The very wonderful Datel Electronics Genius Tablet GT-906 or
Genitizer complete with Genius Stylus. Untested and remains in
it box. Sadly I really have no use for this tablet as I kinda
had my fill with this kind of process back in my day of Intergraph
in 1987-90. In those days and for some years following the way
we got data from say AutoCAD and the like was using the tablet
and simply replicating the drawing process with a stylus, menu
and tablet. For any hardened drawing board jockey, trust me it
was way quicker to use the drawing board.
Took all the way to Release 13 of AutoCAD and Win95 to finally
make the interface a point and click from the mouse and make it
faster than using the drawing board. I guess from 1996 I rarely
used the drawing board again and by 1999 the drawing boards
were finally condemned to the rubbish tip.
So I really do see these kinda tools most archaic and could never
imagine a time nor reason when I would have ever wanted to use
one. The application is so alien to the thought processes needed
for fluid drawing usage.
I also have the Podscat which from the burn marks was probably
sitting on a window ledge in full sun for like years and had a
couple of items sitting on it. Or it was in a small fire. Looks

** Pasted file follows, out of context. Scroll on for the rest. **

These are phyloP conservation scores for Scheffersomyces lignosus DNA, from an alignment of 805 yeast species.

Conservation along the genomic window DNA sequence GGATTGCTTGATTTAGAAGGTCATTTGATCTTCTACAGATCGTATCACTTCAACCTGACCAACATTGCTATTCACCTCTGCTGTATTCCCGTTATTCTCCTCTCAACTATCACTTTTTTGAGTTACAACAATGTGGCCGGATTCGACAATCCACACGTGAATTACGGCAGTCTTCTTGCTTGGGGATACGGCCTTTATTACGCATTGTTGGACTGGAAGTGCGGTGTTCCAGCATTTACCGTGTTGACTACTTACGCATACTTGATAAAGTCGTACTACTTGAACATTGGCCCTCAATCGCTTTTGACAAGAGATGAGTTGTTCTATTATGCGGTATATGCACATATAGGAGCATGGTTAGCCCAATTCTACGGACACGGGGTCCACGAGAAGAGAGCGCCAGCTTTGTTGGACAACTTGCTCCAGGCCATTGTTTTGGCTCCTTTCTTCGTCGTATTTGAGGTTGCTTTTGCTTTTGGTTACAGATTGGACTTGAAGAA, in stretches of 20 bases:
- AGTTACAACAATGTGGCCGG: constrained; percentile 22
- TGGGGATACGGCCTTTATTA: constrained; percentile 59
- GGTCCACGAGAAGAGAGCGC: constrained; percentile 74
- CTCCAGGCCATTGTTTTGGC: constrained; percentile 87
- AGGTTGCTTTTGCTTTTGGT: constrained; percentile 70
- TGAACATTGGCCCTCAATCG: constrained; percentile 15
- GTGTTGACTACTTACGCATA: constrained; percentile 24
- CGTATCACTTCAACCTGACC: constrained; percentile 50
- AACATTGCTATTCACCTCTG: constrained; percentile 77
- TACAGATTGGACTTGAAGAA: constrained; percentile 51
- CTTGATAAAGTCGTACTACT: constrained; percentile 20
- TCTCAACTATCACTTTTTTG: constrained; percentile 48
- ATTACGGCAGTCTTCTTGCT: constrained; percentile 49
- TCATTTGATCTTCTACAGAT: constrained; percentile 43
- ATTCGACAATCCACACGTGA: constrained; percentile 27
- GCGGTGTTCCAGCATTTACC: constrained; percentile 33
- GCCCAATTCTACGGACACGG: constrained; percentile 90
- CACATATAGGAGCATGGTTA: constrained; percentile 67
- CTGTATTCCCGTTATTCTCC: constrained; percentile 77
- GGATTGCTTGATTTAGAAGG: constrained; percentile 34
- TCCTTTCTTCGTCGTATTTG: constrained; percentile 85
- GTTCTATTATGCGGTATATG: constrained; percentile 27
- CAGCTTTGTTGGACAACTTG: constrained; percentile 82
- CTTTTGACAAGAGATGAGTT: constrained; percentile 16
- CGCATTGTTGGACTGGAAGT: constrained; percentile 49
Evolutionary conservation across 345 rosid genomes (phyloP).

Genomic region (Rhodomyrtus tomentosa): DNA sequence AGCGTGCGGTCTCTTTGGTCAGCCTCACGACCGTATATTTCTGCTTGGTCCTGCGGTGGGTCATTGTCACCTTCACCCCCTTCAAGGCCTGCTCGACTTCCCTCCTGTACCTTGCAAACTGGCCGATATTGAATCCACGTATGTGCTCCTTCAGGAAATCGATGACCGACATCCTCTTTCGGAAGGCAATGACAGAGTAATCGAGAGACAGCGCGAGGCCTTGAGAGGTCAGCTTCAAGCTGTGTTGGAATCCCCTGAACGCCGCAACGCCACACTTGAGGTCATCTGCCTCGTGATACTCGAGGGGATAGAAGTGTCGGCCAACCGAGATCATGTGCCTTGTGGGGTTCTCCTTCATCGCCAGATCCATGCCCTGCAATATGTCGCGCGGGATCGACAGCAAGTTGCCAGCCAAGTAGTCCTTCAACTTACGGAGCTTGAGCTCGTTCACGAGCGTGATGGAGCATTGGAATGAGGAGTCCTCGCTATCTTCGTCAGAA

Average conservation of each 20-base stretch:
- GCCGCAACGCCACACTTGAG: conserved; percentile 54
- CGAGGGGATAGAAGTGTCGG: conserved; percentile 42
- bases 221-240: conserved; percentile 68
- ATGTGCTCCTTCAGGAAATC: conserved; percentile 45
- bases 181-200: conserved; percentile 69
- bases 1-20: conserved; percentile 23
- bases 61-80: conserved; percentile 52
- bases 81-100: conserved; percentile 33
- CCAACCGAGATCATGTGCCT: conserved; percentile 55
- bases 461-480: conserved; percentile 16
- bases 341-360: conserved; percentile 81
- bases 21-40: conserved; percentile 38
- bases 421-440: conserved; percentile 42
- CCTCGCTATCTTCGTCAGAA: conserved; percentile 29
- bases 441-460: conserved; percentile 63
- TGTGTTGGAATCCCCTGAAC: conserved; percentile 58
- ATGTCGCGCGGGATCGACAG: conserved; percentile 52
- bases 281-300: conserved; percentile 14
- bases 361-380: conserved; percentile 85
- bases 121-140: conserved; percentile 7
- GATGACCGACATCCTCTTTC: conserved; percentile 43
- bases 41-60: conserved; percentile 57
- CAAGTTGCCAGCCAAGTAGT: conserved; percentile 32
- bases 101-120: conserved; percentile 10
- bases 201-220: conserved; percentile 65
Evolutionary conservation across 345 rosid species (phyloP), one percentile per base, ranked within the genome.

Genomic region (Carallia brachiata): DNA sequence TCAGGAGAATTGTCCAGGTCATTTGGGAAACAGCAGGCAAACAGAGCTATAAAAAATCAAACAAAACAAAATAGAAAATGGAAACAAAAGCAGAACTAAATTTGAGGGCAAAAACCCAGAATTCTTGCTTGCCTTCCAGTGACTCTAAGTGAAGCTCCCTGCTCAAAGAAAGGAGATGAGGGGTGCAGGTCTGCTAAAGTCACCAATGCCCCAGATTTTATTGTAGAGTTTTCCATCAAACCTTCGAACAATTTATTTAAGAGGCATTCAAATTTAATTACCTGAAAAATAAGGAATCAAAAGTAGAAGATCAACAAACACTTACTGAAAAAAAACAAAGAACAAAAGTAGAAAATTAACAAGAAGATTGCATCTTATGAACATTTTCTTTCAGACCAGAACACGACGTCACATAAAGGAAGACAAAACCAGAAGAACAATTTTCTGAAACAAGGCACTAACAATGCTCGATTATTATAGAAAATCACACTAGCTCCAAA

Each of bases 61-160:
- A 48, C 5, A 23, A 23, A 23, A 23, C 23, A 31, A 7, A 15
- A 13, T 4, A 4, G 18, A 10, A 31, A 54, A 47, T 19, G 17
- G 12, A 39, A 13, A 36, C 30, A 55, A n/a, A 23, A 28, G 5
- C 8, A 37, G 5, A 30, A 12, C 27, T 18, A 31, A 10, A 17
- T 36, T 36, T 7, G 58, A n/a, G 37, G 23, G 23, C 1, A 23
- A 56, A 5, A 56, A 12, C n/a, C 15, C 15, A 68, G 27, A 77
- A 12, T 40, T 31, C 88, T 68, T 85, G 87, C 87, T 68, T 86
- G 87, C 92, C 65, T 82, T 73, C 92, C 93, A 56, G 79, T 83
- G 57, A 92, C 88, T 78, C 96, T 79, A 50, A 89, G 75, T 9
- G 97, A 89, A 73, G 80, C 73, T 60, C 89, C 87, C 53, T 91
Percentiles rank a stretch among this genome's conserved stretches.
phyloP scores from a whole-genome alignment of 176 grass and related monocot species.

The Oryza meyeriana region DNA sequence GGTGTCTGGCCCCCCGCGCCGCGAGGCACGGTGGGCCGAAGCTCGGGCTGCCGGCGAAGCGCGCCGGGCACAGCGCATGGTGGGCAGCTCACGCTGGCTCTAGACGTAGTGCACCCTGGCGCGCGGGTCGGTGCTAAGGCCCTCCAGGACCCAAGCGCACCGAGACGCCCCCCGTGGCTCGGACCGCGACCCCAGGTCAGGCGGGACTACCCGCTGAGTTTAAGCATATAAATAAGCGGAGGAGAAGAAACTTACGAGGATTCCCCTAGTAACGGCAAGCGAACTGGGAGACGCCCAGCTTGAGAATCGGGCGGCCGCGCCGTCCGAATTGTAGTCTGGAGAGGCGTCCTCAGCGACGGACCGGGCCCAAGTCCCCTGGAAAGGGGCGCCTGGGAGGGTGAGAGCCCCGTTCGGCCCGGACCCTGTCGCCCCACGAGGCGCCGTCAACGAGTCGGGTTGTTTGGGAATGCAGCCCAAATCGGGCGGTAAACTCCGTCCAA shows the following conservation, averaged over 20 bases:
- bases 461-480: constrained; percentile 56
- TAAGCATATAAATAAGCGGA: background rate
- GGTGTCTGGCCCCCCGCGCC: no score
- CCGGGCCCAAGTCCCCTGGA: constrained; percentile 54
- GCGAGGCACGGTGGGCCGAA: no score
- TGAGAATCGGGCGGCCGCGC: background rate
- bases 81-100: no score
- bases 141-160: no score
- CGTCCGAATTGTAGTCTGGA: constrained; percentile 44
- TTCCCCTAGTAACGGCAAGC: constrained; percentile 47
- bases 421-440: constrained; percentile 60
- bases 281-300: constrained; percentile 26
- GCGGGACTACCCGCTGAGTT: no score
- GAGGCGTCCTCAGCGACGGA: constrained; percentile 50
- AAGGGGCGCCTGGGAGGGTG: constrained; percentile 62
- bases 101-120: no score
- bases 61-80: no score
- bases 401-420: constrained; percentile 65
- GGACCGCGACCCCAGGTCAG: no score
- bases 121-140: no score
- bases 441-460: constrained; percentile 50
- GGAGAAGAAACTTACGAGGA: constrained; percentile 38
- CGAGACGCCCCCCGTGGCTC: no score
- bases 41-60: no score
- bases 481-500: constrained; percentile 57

dreadful. Good thing though is they were always designed to have
a template on top, so covering it is no issue. I show a typical
AutoCAD Tablet template that came with the software, but seriously
like never used probably. It really isn't a fluid process and
when you are making money out of drawing it really could never
compete with Rapidograph pens and the skills of basic drawing.
Just as an aside and something forgotten these days but a drawing
before the computer age was a creation of the draftsman and its
accuracy was totally down to the ability of the person drawing
to use scale rules and drawing implements to create the work.
I have set out whole building sites of hundreds of houses based
simply on rule, pen and paper. So the accuracy is a skill and
not simply the use of a computer to accurately define, lengths,
arcs, areas and viewport settings. It is so easy to define and
interrogate a drawing in AutoCAD. And yet when a Contractor or
QS asked for the length of a drain on a tracing sheet hand drawn
drawing it would be the case that the Architect would pick up
his 6" or 12" scale rule and measure by hand. But we have built
more of the physical world that exists today in the real world
with traditional pen and paper on drawing boards than with the
computer. The 'blueprints' still exist in the major drawing
collections of the world for most of the listed buildings that
exist and 99% of them were created at a time without computers.
And yet their accuracy cannot be questioned.
Another art that has all but died.